The Great Pyramid of Giza was built around 2600 BC and was the tallest building in the world for almost 4000 years. It contains approximately 2.3 million blocks weighing in the order of 6-7 million tons. How many people did it take to build the Great Tower? Vaclav Smil in Numbers Don’t Lie offers an interesting calculation method:

The energy of the Great Pyramid (required to lift the weight above the ground level) is about 2.4 billion joules. Calculating this is very simple: it is simply the product of the acceleration due to gravity, the weight of the pyramid, and the center of mass (fourth of its height)…I take an average of 2.6 tons per cubic meter so the total weight is about 6.75 million tons.

Humans are able to convert about 20 percent of food energy into useful work, and in active men it is up to 440 calories per day. Therefore, lifting stones would require about 5.5 million (2.4 trillion/44000) man-days, or about 275,000 days per year [a] 20 years, and about 900 people can deliver that by working 10 hours a day 300 days a year. The same number would be needed to pile stones on a rising structure and smooth the layers of stone…And to cut 2.6 million cubic meters of stone in 20 years, the project would require about 1,500 masons working 300 days a year and producing 0.25 cubic meters of stone per person…the total number will be about 3,300 workers. Even if we could repeat that to be able to account for designers, editors and illustrators etc. etc….the total number will still be less than 7,000 workers.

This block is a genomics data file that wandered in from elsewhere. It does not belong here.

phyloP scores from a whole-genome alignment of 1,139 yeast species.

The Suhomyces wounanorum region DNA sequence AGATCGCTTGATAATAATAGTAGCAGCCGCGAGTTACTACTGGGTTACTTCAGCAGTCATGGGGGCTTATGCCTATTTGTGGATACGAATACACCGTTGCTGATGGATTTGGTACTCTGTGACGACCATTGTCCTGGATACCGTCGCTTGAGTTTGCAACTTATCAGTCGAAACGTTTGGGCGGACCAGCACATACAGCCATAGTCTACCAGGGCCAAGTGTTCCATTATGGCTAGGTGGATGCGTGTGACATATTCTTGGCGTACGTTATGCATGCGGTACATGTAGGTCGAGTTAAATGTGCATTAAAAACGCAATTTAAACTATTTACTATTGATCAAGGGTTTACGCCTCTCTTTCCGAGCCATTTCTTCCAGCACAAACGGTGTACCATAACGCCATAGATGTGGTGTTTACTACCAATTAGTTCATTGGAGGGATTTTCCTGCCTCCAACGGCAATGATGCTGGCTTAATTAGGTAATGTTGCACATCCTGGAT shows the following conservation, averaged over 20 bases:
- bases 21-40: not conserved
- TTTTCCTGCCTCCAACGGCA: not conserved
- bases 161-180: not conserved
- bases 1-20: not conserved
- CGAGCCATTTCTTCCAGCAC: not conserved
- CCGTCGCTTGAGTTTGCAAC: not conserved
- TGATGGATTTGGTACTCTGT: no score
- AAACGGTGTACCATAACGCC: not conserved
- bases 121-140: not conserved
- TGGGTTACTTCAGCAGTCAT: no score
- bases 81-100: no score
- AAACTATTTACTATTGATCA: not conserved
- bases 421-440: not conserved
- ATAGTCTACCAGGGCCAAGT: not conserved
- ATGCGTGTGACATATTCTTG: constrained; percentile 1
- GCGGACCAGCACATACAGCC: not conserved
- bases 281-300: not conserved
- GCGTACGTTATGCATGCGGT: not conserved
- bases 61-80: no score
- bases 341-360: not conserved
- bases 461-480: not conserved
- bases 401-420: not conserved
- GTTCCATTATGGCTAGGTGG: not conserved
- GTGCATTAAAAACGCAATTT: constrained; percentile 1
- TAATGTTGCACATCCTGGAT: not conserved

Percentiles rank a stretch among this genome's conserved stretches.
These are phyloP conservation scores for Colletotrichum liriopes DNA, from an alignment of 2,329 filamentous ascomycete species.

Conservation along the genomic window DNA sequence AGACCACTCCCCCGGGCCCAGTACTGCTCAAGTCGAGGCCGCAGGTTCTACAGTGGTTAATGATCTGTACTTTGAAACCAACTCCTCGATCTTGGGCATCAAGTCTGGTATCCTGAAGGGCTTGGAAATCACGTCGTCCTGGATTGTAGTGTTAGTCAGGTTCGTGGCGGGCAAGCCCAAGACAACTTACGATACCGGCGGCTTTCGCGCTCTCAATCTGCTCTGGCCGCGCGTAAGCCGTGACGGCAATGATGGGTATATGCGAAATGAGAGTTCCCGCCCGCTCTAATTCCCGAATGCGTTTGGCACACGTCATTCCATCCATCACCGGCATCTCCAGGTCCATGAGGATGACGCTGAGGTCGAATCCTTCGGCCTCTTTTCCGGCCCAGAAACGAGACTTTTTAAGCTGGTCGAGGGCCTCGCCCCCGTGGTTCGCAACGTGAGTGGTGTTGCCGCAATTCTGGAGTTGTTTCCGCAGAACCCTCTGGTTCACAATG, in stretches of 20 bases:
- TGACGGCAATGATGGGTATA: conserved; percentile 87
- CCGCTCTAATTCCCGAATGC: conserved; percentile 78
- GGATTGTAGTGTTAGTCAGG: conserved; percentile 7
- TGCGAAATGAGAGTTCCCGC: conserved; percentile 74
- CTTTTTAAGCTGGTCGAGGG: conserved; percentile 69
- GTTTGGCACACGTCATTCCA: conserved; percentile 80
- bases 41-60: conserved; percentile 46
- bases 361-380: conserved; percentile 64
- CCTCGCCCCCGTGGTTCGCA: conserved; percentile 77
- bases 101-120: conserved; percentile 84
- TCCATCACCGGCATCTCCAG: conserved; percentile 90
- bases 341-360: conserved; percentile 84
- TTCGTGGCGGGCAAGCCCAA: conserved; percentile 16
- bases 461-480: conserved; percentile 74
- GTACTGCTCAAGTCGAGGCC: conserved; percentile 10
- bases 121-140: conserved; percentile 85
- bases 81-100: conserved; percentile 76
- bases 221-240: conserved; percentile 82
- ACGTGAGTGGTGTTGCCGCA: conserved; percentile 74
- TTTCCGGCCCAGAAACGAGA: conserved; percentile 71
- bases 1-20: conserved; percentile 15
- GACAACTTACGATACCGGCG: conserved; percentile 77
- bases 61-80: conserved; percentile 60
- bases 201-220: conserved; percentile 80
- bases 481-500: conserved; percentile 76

…At the time of the construction of the pyramid, the total population of Egypt was 1.5-1.6 million, so an invested force of less than 10,000 would not have achieved any significant impact on the country’s economy.

I was surprised at the low number and amused by the unusual way of counting. Archaeological evidence from a nearby labor site suggests 4,000-5,000 local workers, not including carpenters, porters and designers and support workers. So, Smil’s calculation looks very good.

What other unusual figures do you know?

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